28 April 2013

Curlew season

Pelican in flight, Quinn Dam

At the end of March, we were looking at the beginning of spring, buds on the trees, no need for snow boots, etc.

At the end of April, we have dug out from a cumulative 40 inches of snow. The buds are just now beginning to re-show. The migratory birds, slowed by the repeated storm, are starting to come through at last. So we headed east to Wall and Badlands to check out the spring action. Enjoy.

Pelican gliding

Meadowlark, Quinn

Meadowlark posing, Quinn

Grain elevator, Quinn

Cottonwood and snow wisps

I-90 concretia

Loggerhead shrike seeking next victim

Tree swallow pretending to be a bluebird

Prairie dogs. I have no explanation for the one at the back right. 

Spring. Finally. 

None shall pass. 

Bison bull looking good after the winter

I said, none shall pass. 

Two bison above Sage Creek


Only in South Dakota. I am kind of sorry I missed this. 

Curlew in the grass, looking for..
...the other curlew in the grass. Their calls are hauntingly beautiful. 


Resplendent curlew

The plumage patterns showed up better in black and white

Curlews in spring

Curlews in barbed-wire frame

Looking at us

Preening and resting after a long migration

Railroad trestle, Wasta

Railroad trestle, Wasta

Ghost cottonwoods, Wasta

What part of "none shall pass" do you not understand? 

House, Base Line Road

Pronghorn in sunlight

Buildings, Owanka

Buildings, Owanka

Grain elevator, Owanka

Town greeter, Owanka

Truck, Owanka

House, Base Line Road

Great blue heron


House, Wasta

30 March 2013

Spring still life with sleet storm

Cottonwood, Kiplinger Road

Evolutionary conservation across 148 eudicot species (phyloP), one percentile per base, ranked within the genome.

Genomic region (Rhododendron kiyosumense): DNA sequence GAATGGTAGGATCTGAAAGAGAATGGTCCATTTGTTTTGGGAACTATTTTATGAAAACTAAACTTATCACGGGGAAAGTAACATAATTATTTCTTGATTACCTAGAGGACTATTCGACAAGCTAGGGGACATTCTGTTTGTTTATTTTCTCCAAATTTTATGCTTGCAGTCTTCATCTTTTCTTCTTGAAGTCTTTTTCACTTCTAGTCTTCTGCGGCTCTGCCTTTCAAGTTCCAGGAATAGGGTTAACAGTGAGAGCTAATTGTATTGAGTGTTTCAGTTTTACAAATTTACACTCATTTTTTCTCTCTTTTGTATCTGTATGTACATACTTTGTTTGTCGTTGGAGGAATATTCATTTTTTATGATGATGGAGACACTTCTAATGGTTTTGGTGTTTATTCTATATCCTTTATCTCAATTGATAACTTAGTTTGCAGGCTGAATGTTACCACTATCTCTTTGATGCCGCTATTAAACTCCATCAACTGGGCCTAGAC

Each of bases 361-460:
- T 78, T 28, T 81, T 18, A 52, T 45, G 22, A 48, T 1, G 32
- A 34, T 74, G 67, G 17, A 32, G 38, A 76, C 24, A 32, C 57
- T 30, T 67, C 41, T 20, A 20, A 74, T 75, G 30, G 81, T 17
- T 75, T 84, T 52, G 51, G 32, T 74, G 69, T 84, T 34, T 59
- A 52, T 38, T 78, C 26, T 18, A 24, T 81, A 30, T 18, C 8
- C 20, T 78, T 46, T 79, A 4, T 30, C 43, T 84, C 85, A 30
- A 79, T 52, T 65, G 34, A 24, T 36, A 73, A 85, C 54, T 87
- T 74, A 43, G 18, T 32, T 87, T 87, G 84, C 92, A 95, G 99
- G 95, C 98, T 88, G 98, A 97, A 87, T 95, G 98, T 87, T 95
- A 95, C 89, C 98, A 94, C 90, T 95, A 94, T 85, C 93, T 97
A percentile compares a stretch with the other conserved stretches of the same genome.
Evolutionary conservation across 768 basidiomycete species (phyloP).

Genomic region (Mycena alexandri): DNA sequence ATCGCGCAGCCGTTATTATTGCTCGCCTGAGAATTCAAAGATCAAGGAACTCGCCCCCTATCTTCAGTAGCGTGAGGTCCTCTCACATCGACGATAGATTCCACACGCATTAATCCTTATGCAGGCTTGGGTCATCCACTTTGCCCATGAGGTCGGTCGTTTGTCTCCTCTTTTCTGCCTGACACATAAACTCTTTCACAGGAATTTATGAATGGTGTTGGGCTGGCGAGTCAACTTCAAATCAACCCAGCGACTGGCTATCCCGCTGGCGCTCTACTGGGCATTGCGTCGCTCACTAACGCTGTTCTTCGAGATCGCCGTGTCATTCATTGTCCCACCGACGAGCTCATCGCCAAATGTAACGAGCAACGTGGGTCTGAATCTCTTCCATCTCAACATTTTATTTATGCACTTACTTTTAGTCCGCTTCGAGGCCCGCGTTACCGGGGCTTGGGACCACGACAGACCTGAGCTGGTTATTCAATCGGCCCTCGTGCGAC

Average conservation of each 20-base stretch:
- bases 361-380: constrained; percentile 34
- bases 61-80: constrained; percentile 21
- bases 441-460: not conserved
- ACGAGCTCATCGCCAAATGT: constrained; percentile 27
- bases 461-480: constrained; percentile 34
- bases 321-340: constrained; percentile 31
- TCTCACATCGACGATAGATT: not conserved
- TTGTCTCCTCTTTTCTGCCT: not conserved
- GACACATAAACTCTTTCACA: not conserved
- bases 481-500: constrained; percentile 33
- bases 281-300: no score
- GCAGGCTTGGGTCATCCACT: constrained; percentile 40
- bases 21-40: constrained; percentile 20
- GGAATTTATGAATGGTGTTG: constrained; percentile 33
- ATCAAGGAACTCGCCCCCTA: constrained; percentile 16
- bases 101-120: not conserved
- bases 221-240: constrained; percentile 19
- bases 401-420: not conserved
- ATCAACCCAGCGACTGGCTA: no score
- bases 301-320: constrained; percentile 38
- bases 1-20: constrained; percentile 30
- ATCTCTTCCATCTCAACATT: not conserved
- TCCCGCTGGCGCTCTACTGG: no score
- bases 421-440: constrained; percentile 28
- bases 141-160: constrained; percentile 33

On a whim, we left at 5:30 a.m. to chase sage grouse on the high plains. Note: if your whims routinely drag you out at that hour on a Saturday, you either have very peculiar whims, or else have stumbled into the world of birding. Those are not necessarily contradictory. We are at the edge of Greater Sage Grouse territory and have to travel a bit to see this spring display up on the higher plains where there is...wait for it...sage.

Sage grouse are normally seem as specks in the distance, and this year was no exception. What was exceptional was the closeness of the lekking we saw last year. Rather than post a picture of an animated speck, I'll refer you to this post. We were close enough to see and here the male go through the booming and strutting motions, but not nearly as close this year.

We think it's spring, but the appearance of a storm with rain, snow and sleet mid-day has us questioning that. The birds seem to have no questions.

Paired geese

Barbed wire still life

Sign, Kiplinger Road

Post office historical marker. We found three of these today. 

First sign of the storm

A tiny monument north of Belle Fourche. It was worth going 15 miles out of the way to see. 

Just in case you had any doubts. 

Bear Butte as the clouds begin to form

Minuteman missile silo still life

Permission to trespass? 

Truck memories

Sign, Orman Dam



Bear Butte as the storm builds

Storm front on the plains

Immature bald eagle, trying hard for the white head

The point at which the trip was effectively over

Bear Butte eternal